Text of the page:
Physician Reporting of Impaired Drivers

A New Trend in State Law?

Kristen Snyder, Joseph Bloom

Research output: Contribution to journalArticle

11 Citations (Scopus)

Abstract

The State of Oregon recently enacted legislation that increases physician responsibility for reporting medically at-risk drivers. The legislation comes at a time when the public is closely scrutinizing the question of the elderly and driving and the role of physicians in the reporting of potentially dangerous drivers. The evolution of Oregon's law is somewhat unique and offers an opportunity to examine what perhaps is to come in other states. The law broadened the role of the physician in assessment and reporting of impaired drivers. It also opened the door for new tort, that of "negligent failure to report," before input from physicians and other health care providers led to important revisions in the final statute. Physicians must look to current statutes to guide the legislative process in their own states, so that new law aimed at maintaining safe highways also preserves the physician-patient relationship and allows for a collaborative assessment of driving skill in the physician's office.

Original languageEnglish (US)
Pages (from-to)76-79
Number of pages4
JournalJournal of the American Academy of Psychiatry and the Law
Volume32
Issue number1
StatePublished - 2004

Fingerprint

state law
Physician's Role
driver
physician
Physicians
Legislation
trend
Physician-Patient Relations
Legal Liability
Physicians' Offices
Health Personnel
statute
Law
legislation
physician-patient relationship
health care
responsibility

ASJC Scopus subject areas

  • Law
  • Psychiatry and Mental health

Cite this

Physician Reporting of Impaired Drivers : A New Trend in State Law? / Snyder, Kristen; Bloom, Joseph.

In: Journal of the American Academy of Psychiatry and the Law, Vol. 32, No. 1, 2004, p. 76-79.

Research output: Contribution to journalArticle

@article{c22acf35aa114a9da99afd44cc1a042b,
title = "Physician Reporting of Impaired Drivers: A New Trend in State Law?",
abstract = "The State of Oregon recently enacted legislation that increases physician responsibility for reporting medically at-risk drivers. The legislation comes at a time when the public is closely scrutinizing the question of the elderly and driving and the role of physicians in the reporting of potentially dangerous drivers. The evolution of Oregon's law is somewhat unique and offers an opportunity to examine what perhaps is to come in other states. The law broadened the role of the physician in assessment and reporting of impaired drivers. It also opened the door for new tort, that of {"}negligent failure to report,{"} before input from physicians and other health care providers led to important revisions in the final statute. Physicians must look to current statutes to guide the legislative process in their own states, so that new law aimed at maintaining safe highways also preserves the physician-patient relationship and allows for a collaborative assessment of driving skill in the physician's office.",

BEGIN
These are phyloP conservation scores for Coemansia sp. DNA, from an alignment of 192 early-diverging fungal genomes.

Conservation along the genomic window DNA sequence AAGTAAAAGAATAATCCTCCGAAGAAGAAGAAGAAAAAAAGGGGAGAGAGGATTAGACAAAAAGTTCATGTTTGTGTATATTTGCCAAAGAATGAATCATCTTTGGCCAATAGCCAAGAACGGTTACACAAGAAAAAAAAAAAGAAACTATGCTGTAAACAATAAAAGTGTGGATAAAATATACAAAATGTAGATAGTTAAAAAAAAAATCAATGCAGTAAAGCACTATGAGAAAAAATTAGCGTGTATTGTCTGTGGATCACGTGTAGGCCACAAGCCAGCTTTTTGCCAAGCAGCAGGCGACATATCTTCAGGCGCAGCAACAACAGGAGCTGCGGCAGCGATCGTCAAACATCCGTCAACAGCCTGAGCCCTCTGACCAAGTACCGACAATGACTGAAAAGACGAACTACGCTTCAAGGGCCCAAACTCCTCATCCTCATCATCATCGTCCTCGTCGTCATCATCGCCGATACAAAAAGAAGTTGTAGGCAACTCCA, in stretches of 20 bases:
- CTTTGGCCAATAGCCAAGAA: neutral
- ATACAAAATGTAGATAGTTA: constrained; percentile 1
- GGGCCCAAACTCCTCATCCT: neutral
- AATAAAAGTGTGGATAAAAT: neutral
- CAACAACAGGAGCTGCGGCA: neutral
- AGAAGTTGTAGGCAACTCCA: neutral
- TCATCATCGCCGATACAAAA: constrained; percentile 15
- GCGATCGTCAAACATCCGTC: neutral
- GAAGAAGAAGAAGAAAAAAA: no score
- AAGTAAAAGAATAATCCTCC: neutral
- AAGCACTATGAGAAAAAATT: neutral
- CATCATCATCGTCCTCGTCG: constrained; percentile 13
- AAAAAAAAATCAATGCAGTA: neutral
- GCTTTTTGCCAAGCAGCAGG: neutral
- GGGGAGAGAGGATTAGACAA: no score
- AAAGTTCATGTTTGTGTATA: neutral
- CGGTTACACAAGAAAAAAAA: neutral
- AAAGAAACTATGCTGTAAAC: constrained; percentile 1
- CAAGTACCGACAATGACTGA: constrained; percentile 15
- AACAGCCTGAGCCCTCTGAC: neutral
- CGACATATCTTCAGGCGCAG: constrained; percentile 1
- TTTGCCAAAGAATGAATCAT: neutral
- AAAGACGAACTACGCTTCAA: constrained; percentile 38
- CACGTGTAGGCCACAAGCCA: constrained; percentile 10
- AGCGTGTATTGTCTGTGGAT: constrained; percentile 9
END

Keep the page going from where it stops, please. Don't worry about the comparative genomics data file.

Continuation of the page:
author = "Kristen Snyder and Joseph Bloom",
year = "2004",
language = "English (US)",
volume = "32",
pages = "76--79",
journal = "Journal of the American Academy of Psychiatry and the Law",
issn = "1093-6793",
publisher = "American Academy of Psychiatry and the Law",
number = "1",

}

TY - JOUR

T1 - Physician Reporting of Impaired Drivers

T2 - A New Trend in State Law?

AU - Snyder, Kristen

AU - Bloom, Joseph

PY - 2004

Y1 - 2004

N2 - The State of Oregon recently enacted legislation that increases physician responsibility for reporting medically at-risk drivers. The legislation comes at a time when the public is closely scrutinizing the question of the elderly and driving and the role of physicians in the reporting of potentially dangerous drivers. The evolution of Oregon's law is somewhat unique and offers an opportunity to examine what perhaps is to come in other states. The law broadened the role of the physician in assessment and reporting of impaired drivers. It also opened the door for new tort, that of "negligent failure to report," before input from physicians and other health care providers led to important revisions in the final statute. Physicians must look to current statutes to guide the legislative process in their own states, so that new law aimed at maintaining safe highways also preserves the physician-patient relationship and allows for a collaborative assessment of driving skill in the physician's office.

AB - The State of Oregon recently enacted legislation that increases physician responsibility for reporting medically at-risk drivers. The legislation comes at a time when the public is closely scrutinizing the question of the elderly and driving and the role of physicians in the reporting of potentially dangerous drivers. The evolution of Oregon's law is somewhat unique and offers an opportunity to examine what perhaps is to come in other states. The law broadened the role of the physician in assessment and reporting of impaired drivers. It also opened the door for new tort, that of "negligent failure to report," before input from physicians and other health care providers led to important revisions in the final statute. Physicians must look to current statutes to guide the legislative process in their own states, so that new law aimed at maintaining safe highways also preserves the physician-patient relationship and allows for a collaborative assessment of driving skill in the physician's office.

UR - http://www.scopus.com/inward/record.url?scp=1842562203&partnerID=8YFLogxK

UR - http://www.scopus.com/inward/citedby.url?scp=1842562203&partnerID=8YFLogxK

M3 - Article

VL - 32

SP - 76

EP - 79

JO - Journal of the American Academy of Psychiatry and the Law

JF - Journal of the American Academy of Psychiatry and the Law

SN - 1093-6793

IS - 1

ER -